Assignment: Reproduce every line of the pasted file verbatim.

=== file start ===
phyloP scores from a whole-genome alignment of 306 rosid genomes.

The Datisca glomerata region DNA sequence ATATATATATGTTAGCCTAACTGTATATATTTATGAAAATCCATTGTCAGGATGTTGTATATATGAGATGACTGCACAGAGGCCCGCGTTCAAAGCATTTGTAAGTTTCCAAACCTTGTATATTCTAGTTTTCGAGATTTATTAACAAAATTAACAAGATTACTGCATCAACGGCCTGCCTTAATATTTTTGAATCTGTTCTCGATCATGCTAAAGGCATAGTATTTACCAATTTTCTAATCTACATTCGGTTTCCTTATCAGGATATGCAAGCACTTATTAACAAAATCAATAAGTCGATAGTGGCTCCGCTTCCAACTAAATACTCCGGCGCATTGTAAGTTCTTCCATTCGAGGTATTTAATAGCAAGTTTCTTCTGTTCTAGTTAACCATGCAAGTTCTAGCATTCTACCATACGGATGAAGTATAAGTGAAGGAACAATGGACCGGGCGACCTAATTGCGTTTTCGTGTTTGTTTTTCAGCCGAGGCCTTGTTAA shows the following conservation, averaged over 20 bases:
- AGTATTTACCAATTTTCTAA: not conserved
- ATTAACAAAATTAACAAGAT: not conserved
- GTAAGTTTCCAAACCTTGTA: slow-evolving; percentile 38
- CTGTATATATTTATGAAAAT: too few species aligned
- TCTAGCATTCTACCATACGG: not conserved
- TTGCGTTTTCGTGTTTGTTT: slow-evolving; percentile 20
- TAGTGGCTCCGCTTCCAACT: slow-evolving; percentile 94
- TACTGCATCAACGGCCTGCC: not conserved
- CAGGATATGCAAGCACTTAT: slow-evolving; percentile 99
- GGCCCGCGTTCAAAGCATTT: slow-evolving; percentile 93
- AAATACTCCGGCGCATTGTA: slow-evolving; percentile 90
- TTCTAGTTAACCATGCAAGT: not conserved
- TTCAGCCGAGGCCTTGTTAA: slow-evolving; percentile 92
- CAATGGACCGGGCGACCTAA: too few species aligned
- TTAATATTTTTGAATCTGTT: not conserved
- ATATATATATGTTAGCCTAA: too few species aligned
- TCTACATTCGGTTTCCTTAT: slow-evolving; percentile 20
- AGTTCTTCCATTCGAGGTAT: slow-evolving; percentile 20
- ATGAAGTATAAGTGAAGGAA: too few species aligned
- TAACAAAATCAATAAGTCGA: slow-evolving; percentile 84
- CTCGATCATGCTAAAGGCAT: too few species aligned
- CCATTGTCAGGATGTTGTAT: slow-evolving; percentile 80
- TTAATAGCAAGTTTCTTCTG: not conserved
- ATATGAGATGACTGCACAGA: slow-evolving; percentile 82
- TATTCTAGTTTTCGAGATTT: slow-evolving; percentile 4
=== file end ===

phyloP scores from a whole-genome alignment of 306 rosid genomes.

The Datisca glomerata region DNA sequence ATATATATATGTTAGCCTAACTGTATATATTTATGAAAATCCATTGTCAGGATGTTGTATATATGAGATGACTGCACAGAGGCCCGCGTTCAAAGCATTTGTAAGTTTCCAAACCTTGTATATTCTAGTTTTCGAGATTTATTAACAAAATTAACAAGATTACTGCATCAACGGCCTGCCTTAATATTTTTGAATCTGTTCTCGATCATGCTAAAGGCATAGTATTTACCAATTTTCTAATCTACATTCGGTTTCCTTATCAGGATATGCAAGCACTTATTAACAAAATCAATAAGTCGATAGTGGCTCCGCTTCCAACTAAATACTCCGGCGCATTGTAAGTTCTTCCATTCGAGGTATTTAATAGCAAGTTTCTTCTGTTCTAGTTAACCATGCAAGTTCTAGCATTCTACCATACGGATGAAGTATAAGTGAAGGAACAATGGACCGGGCGACCTAATTGCGTTTTCGTGTTTGTTTTTCAGCCGAGGCCTTGTTAA shows the following conservation, averaged over 20 bases:
- AGTATTTACCAATTTTCTAA: not conserved
- ATTAACAAAATTAACAAGAT: not conserved
- GTAAGTTTCCAAACCTTGTA: slow-evolving; percentile 38
- CTGTATATATTTATGAAAAT: too few species aligned
- TCTAGCATTCTACCATACGG: not conserved
- TTGCGTTTTCGTGTTTGTTT: slow-evolving; percentile 20
- TAGTGGCTCCGCTTCCAACT: slow-evolving; percentile 94
- TACTGCATCAACGGCCTGCC: not conserved
- CAGGATATGCAAGCACTTAT: slow-evolving; percentile 99
- GGCCCGCGTTCAAAGCATTT: slow-evolving; percentile 93
- AAATACTCCGGCGCATTGTA: slow-evolving; percentile 90
- TTCTAGTTAACCATGCAAGT: not conserved
- TTCAGCCGAGGCCTTGTTAA: slow-evolving; percentile 92
- CAATGGACCGGGCGACCTAA: too few species aligned
- TTAATATTTTTGAATCTGTT: not conserved
- ATATATATATGTTAGCCTAA: too few species aligned
- TCTACATTCGGTTTCCTTAT: slow-evolving; percentile 20
- AGTTCTTCCATTCGAGGTAT: slow-evolving; percentile 20
- ATGAAGTATAAGTGAAGGAA: too few species aligned
- TAACAAAATCAATAAGTCGA: slow-evolving; percentile 84
- CTCGATCATGCTAAAGGCAT: too few species aligned
- CCATTGTCAGGATGTTGTAT: slow-evolving; percentile 80
- TTAATAGCAAGTTTCTTCTG: not conserved
- ATATGAGATGACTGCACAGA: slow-evolving; percentile 82
- TATTCTAGTTTTCGAGATTT: slow-evolving; percentile 4